APEC and Economic Justice?
APEC, Asia-Pacific Economic Cooperation, will be hosting a summit this November in Hawaii to promote a massive NAFTA-style trade agreement for the Pacific Rim. The Trans-Pacific Partnership (TPP) Agreement is an Asia-Pacific regional trade agreement currently being negotiated among the United States and eight other countries including Australia, Brunei, Chile, Malaysia, New Zealand, Peru, Singapore, Vietnam and Brunei Darussalam, but is also intended as a “docking agreement” that other Pacific Rim countries would join over time, such as Indonesia, Russia, Japan, the Philippines and possibly even China. The ongoing, multi-year negotiations over the Trans-Pacific FTA are supposed to conclude by November 2011. Even if that date slips, as is now expected, the window of opportunity for preventing the FTA from becoming a new “NAFTA for the Pacific Rim” is rapidly closing. Here are some of the questions yet to be answered:
- Labor rights: Will the Trans-Pacific FTA include labor standards based on International Labor Organization conventions, and if included, how will they be enforced?
- Investment Provisions: Will the Trans-Pacific FTA include so-called “investor-to-state” provisions that allow individual corporations to challenge environmental, consumer and other public interest policies as barriers to trade?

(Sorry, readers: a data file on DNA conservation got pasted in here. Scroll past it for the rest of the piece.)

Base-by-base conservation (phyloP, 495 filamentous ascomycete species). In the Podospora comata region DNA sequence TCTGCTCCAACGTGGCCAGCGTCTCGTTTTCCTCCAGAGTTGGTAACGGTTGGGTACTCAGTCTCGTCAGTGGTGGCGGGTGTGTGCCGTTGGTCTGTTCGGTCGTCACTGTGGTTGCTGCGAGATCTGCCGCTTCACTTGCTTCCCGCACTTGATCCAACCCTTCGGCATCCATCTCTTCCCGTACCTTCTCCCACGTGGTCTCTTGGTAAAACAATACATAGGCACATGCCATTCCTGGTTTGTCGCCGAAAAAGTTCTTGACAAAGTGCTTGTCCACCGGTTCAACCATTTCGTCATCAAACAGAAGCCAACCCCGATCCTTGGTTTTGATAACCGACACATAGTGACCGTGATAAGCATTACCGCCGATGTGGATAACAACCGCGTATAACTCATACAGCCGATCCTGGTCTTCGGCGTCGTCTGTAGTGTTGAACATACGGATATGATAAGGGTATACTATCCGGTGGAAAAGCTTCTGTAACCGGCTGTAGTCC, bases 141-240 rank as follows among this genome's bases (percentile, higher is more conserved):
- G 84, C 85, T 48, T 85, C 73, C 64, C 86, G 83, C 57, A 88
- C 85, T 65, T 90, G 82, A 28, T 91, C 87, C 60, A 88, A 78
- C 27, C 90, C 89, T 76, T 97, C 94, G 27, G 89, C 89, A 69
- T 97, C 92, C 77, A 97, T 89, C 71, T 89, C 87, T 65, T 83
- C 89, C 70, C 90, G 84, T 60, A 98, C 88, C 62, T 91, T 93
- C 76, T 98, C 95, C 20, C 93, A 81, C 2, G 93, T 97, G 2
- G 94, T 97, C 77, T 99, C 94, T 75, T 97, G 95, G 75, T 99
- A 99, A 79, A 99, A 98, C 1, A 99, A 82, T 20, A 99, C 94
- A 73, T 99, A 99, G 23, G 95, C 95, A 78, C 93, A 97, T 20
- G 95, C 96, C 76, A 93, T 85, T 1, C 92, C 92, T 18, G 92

- Public Procurement: Will the Trans-Pacific FTA respect nations’ and communities’ right to set purchasing preferences that keep taxpayer dollars re-circulating in local economies?
- Access to Medicines: Will the Trans-Pacific FTA allow governments to produce and/or obtain affordable, generic medications for sick people?
- Agriculture: Will the Trans-Pacific FTA allow countries to ensure that farmers and farm workers are fairly compensated, while also preventing the agricultural dumping that has forced so many family farmers off their land?
About the Speaker: Lori Wallach is a trade lawyer, author and the director of Public Citizen’s Global Trade Watch, an organization which promotes government and corporate accountability on issues involving trade and globalization. Wallach is a leading progressive voice on international trade and is an expert on domestic and international trade negotiations, disputes and policies including NAFTA, WTO, CAFTA and more. She is currently investigating the economic and labor implications of the Trans-Pacific Partnership (TPP), which will be discussed at the Asia-Pacific Economic Cooperation (APEC) summit in Honolulu this November. For more information about Lori Wallach and her work click here or for more information about Global Trade Watch click here.